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The Future of Human-Carnivore Conflict and Coexistence in Europe

Dr George Holmes (SEE), Dr Claire Quinn (SEE)

Contact email: g.holmes@leeds.ac.uk

One key challenge in conservation biology is understanding the relations between populations of wild animals and nearby human populations, particularly where those relations have the potential to be problematic, such as the case with carnivores (Peterson et al, 2010). Carnivores may be resented by local human populations for their impacts on livestock and livelihoods, either directly through their predation or indirectly because carnivore protection legislation may be seen as a symbol of perceived political indifference to rural human populations (Holmes, 2007, von Essen et al 2014). In turn, human activities, particularly relating to illegal or legal killing of carnivores, often in response to resentment, may pose a significant conservation challenge to carnivores themselves, as well as for the conservation of ecosystems in which carnivores play a keystone role (Dickman 2010). Both carnivores and humans can adopt their behaviour to better live alongside one another. Compensation schemes can alleviate the impacts of predation, and livestocking strategies and other adaptions can reduce the potential of predation problems. Carnivores themselves have been shown to modify their predation and other habits in response to humans.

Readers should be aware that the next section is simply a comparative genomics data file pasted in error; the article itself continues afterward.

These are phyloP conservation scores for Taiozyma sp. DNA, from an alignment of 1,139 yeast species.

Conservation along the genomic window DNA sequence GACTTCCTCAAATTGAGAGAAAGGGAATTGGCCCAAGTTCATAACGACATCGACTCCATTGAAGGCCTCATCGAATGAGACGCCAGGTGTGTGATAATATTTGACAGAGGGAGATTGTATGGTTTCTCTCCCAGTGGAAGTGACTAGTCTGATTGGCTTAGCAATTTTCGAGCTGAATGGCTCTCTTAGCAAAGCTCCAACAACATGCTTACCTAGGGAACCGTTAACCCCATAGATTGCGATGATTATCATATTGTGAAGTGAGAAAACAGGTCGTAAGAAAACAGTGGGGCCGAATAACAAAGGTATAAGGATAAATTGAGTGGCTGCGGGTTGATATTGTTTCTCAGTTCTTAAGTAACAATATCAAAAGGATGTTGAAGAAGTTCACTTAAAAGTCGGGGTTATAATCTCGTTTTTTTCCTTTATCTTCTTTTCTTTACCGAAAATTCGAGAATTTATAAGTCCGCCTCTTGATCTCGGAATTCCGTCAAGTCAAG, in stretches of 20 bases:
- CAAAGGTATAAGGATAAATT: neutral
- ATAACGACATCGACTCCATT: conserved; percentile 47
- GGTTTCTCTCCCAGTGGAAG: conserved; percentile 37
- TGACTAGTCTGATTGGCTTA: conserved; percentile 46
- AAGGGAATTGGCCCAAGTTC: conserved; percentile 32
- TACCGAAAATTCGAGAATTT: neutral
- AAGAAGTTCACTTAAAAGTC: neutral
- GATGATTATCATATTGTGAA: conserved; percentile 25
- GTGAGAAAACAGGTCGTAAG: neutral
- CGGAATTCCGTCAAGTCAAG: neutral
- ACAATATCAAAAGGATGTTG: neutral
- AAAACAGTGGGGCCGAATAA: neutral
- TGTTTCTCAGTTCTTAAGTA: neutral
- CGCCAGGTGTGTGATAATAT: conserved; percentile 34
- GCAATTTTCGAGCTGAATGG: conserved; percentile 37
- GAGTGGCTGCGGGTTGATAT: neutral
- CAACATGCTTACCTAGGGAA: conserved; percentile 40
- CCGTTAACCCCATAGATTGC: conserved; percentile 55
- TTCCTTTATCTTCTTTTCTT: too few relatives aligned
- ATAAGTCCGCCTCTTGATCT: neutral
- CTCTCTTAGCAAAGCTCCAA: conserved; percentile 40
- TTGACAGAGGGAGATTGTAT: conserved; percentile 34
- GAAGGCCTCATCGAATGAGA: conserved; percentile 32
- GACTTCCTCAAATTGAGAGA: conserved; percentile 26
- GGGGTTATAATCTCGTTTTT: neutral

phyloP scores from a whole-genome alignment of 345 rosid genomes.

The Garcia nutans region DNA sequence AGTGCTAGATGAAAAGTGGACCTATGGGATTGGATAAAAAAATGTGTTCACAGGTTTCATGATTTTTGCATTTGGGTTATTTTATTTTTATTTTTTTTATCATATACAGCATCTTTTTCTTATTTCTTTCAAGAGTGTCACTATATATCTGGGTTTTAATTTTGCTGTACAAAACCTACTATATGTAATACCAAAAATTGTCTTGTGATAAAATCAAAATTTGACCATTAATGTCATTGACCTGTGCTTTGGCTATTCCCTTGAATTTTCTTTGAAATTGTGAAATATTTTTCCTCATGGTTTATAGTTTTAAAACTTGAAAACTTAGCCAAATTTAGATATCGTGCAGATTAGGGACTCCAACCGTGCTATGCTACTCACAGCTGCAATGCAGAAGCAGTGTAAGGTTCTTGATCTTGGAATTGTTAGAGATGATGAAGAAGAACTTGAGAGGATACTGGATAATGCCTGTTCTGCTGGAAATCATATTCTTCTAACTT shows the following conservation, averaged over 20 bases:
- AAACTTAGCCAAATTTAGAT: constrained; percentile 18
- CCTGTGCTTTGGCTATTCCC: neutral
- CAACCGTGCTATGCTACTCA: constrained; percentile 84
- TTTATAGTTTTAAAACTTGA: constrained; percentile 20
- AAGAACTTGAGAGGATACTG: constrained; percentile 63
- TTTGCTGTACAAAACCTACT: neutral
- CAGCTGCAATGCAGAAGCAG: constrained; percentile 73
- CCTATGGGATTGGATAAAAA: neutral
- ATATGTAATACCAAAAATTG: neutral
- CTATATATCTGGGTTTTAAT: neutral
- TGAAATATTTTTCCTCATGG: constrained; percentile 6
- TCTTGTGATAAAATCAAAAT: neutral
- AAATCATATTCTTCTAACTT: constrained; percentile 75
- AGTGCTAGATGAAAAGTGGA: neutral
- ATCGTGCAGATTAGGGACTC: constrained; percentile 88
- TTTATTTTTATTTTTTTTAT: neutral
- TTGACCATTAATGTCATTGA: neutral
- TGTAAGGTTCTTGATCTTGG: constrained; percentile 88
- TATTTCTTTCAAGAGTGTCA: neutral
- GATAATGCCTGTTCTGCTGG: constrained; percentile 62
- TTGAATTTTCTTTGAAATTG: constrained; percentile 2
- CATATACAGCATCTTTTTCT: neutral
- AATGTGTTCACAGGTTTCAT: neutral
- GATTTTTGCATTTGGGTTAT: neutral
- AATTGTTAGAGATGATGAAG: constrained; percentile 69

Yet two key research challenges in this area remain. Firstly, much research to date has occurred in areas where populations are currently living with carnivores, and little has looked at places where carnivore ranges are expanding into new areas or are projected to expand into new areas, either naturally as their populations rebound from historical persecution or directly as a result of reintroduction programmes. This is the case for many places in Europe, the only continent where large predator numbers are increasing. Understanding such situations is vital for understanding how the future of predators, wider ecosystems and human populations may play out in future. Secondly, research has generally focused on conflictual situations, with a view for conservation intervention that remediate this conflict, rather than exploring situations where humans coexist with carnivores, with a view for conservation interventions that strengthen and expand this relationship. There needs to be a methodological and conceptual shift away from understanding the conservation biology challenge of human-predator relations through the lens of conflict towards one that also acknowledges coexistence. This research project would explore the evolution of relations of conflicts and coexistence between humans and carnivores, and their possible futures, in a Europe where carnivore populations are expanding. It would aim to explain how different situations of conflict and coexistence emerge, and how conflict can be minimised and coexistence maximised.